That's what I was thinking.  If this project is dead, that means they'll tear the house down.  Someone needs to get over there and stop the demo! ;)

  • Like 1
Link to post
Share on other sites
  • smeagolsfree changed the title to 19th and Broadway; 355 Apts. (295 ft, 26 stories), 220 Room Hotel (16 Stories, 171 ft)

Join the conversation

You can post now and register later. If you have an account, sign in now to post with your account.

Guest
Reply to this topic...

×   Pasted as rich text.   Paste as plain text instead

  Only 75 emoji are allowed.

×   Your link has been automatically embedded.   Display as a link instead

×   Your previous content has been restored.   Clear editor

×   You cannot paste images directly. Upload or insert images from URL.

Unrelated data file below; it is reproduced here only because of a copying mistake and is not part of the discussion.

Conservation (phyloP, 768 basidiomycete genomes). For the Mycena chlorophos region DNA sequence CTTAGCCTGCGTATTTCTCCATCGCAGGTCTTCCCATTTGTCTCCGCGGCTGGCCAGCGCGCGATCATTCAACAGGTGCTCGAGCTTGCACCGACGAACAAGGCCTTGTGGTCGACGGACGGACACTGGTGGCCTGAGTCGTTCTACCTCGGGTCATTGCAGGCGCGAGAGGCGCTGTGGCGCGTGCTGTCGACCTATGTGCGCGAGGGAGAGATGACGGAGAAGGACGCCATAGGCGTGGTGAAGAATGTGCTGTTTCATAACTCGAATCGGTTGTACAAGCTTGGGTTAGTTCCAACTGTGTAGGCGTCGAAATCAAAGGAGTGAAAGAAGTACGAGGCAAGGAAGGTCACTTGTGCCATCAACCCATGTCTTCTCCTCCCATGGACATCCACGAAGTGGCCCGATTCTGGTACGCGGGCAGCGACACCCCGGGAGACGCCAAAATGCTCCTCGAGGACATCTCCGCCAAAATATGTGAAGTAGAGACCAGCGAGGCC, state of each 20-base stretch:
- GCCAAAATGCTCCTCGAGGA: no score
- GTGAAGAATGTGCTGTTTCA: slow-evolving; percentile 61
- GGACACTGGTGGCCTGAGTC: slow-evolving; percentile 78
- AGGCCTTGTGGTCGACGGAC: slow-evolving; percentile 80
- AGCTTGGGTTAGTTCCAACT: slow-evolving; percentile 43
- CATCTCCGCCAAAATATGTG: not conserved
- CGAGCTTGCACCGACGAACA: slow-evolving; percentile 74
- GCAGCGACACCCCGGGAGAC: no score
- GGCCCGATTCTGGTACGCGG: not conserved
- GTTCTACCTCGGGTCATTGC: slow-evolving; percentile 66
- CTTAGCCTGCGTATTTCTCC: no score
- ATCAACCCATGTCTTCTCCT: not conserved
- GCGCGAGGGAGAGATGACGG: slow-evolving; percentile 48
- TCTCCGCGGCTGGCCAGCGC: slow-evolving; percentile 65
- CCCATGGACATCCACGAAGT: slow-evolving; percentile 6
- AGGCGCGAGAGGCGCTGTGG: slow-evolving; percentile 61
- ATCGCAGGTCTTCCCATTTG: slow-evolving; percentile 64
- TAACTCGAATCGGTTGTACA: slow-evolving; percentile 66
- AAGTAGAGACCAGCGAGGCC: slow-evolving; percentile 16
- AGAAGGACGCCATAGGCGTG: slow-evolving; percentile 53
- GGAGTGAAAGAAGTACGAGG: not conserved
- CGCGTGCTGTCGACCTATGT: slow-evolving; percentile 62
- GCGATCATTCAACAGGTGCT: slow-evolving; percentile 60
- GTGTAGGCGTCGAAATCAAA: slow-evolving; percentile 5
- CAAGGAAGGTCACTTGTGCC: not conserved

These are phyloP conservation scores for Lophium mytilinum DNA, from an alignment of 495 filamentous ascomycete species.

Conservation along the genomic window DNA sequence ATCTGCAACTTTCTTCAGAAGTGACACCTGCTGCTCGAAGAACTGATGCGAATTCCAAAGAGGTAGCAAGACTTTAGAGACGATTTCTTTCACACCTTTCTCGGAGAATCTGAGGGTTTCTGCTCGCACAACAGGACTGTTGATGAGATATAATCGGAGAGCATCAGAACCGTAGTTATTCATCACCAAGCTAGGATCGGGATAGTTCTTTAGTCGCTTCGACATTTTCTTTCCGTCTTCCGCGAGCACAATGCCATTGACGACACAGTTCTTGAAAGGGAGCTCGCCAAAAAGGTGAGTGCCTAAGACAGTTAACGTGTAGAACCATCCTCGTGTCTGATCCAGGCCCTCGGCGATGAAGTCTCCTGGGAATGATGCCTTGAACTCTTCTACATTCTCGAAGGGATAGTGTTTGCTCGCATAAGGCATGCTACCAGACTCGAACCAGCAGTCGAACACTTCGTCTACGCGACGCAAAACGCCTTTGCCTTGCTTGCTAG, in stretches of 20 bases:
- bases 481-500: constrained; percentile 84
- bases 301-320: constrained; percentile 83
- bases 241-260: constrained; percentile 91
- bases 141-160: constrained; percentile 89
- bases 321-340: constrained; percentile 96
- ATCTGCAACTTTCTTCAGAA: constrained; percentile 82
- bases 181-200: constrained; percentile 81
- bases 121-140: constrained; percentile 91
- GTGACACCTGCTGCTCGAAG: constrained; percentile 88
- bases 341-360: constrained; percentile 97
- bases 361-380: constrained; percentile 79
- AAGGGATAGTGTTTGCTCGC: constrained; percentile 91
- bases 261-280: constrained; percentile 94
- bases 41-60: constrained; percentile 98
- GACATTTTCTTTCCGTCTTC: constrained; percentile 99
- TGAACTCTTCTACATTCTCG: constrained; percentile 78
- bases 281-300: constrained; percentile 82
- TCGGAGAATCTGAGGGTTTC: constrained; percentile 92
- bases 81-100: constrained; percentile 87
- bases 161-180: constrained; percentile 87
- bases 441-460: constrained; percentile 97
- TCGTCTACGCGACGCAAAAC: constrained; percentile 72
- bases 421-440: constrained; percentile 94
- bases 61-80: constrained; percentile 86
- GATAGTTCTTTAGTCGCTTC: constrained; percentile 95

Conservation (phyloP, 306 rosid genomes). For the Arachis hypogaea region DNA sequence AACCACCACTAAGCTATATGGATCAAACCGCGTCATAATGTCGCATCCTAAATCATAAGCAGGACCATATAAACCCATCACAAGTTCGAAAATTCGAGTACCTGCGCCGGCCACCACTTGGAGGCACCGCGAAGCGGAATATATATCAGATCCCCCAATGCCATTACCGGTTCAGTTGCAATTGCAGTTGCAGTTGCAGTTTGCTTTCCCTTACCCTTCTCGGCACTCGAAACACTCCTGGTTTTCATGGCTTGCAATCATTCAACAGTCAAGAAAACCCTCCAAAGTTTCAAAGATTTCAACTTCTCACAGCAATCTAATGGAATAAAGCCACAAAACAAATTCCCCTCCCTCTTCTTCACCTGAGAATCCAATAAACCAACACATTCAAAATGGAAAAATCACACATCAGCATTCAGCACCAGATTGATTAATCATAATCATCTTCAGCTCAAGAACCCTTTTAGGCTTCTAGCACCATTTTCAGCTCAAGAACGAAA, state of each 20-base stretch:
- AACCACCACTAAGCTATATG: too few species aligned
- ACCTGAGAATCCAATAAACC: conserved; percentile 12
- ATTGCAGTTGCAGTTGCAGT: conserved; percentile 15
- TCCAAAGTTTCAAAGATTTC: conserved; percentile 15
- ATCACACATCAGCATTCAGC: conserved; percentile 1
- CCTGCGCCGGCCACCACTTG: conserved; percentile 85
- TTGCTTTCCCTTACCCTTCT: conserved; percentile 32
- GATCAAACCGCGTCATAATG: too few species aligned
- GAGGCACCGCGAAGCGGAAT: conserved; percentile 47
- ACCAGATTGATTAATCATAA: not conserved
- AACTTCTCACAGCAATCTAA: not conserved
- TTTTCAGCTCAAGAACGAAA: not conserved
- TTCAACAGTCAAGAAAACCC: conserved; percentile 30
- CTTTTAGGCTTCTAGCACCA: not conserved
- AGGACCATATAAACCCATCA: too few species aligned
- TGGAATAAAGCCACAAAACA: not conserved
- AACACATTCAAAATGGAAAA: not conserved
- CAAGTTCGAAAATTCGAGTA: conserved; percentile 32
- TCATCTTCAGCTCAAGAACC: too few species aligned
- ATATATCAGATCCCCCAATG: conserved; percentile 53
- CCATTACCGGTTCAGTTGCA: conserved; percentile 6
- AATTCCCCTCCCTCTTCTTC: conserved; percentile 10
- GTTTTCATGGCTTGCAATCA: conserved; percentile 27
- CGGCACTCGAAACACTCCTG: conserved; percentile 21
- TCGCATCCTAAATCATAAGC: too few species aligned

• Recently Browsing   0 members

    No registered users viewing this page.

  • Similar Content

    • By markhollin
      Greystar Real Estate of Charleston, SC is planning a 16 story apartment tower with 300 units at 908 Division Street in the Gulch.  The approx. 1/2 acre site currently has a nondescript, 1 story structure that was most recently home to the Habitat forHumanity ReStore outlet.
      Greystar folks will go before Metro Planning on Sept. 13 to request current zoning (max. of 10 stories) be modified, and allow their final site plan to be approved. Hopefully they will be allowed the extra 6 stories with LEED certification for the additional parking.
      This lot is just to the east of the Yazoo Brewing site that  just had a Hilton Canopy Hotel announced (no size or amount of rooms notated yet) last week. 

      More behind the NBJ paywall here: